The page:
For insurers, data analytical tools used with predictive analysis that help identify changes in billing patterns can reduce the time between a DME provider’s launching a new DME scheme and its detection. This reduces exposure and payouts of fraudulent claims.
An insurer’s ability to timely identify and investigate reasons for sudden shifts in billing patterns is imperative to avoid loss payouts based on fraud. This is true whether a DME provider (or collection of providers billing an insurance plan) shifts from billing for non-fee-scheduled items to fee-scheduled items, starts billing for compounds and/or medications not previously billed in significant volumes, or starts billing for other anomalous items.
False nerve tests on the rise
Expensive diagnostic testing often provides an attractive target for nefarious providers to exploit. Electrodiagnostic testing (EDX) consists of nerve-conduction velocity studies and electromyography. The tests generate large reimbursements under most health-insurance plans, and thus are ripe for fraud and abuse. When a physician detects symptoms that may affect the nervous system, or when the exam suggests a nervous-system disease or injury, the physician generally needs to rule out neuropathy with an EDX test.
While EDX testing is essential to diagnosing nervous-system conditions or diseases, dishonest providers perform the test (or bill for phantom tests) using a predetermined protocol, irrespective of medical necessity. The motivation is greed, not patient care.
Investigators can discover fraud by manually reviewing medical charts and records in conjunction with analytical tools. Patterns can be identified such as: matching wave forms, unreported abnormal findings, impossible data values, and mathematical mistakes in data that the EDX equipment could not have made. Wave forms, especially, are similar to fingerprints and snowflakes. They never can be identical, even for the same patient, let alone across multiple patients. A direct match is irrefutable evidence of billing fraud. Moreover, wave forms now can be entered into computer databases to identify suspicious matches.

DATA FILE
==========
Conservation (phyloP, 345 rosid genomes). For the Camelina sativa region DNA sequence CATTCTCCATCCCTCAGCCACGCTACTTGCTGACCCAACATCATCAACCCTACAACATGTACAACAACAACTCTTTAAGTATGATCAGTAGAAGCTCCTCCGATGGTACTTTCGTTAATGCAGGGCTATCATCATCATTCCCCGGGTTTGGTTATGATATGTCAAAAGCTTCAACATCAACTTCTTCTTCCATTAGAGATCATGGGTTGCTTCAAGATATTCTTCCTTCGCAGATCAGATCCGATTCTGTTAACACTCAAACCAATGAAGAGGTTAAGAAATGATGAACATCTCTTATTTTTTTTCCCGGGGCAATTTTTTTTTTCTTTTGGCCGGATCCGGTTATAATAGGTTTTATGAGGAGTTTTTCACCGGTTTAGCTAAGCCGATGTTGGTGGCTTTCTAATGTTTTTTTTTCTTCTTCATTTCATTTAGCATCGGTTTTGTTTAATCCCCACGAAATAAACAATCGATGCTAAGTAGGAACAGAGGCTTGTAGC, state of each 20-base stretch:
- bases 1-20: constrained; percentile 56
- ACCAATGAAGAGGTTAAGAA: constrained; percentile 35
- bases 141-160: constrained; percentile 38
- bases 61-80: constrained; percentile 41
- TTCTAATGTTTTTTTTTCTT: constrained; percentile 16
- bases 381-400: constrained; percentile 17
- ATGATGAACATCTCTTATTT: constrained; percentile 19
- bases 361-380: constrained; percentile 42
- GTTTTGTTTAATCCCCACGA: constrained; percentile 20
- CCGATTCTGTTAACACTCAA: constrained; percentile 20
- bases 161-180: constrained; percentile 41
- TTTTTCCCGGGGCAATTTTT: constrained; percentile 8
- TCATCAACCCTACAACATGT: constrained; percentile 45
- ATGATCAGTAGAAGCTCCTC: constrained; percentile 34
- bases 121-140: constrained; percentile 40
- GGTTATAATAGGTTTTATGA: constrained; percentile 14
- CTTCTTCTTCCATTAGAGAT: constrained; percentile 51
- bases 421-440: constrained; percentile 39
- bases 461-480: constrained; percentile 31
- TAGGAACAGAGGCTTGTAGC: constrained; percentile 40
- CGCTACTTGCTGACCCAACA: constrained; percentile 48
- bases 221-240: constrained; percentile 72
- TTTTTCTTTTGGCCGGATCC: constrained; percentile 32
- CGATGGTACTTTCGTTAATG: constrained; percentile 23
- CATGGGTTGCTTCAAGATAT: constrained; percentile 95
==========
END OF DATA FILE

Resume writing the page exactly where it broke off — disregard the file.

Insurers are alert for another sign of fraud: a crooked provider often fails to report computer-generated EDX tests that suggest real nerve disease such as diabetes, kidney failure, cancer, AIDS and systemic inflammatory disease of the small arteries. This suggests the test was not performed as billed, and/or the provider did not report the abnormal finding. The test also was not medically necessary. The provider knew the results were irrelevant and ignored them, even if they revealed serious or even life-threatening health problems for trusting patients. As for invalid data, when the supposed computer-generated data values are incompatible with the values the EDX equipment can generate, such incompatibilities often suggest billing fraud and require more investigation.
“The provider knew the results were irrelevant and ignored them, even if they revealed serious or even life-threatening health problems. ...”
EDX records may contain evidence of fraud that escapes independent insurer medical doctors. They often work under tight deadlines to meet regulatory and/or policy requirements for timely claim processing. This can limit their focus mainly to whether the medical records submitted to justify the EDX tests reveal such tests are medically necessary. The independent doctors generally do not review whether the test was properly performed, performed as billed, or show other fraud indicators. All of this requires a different type of review beyond that typically performed or expected of peer-review doctors. Nor are these doctors generally trained to identify fraudulent billing. For review purposes, they generally accept the tests as facially valid.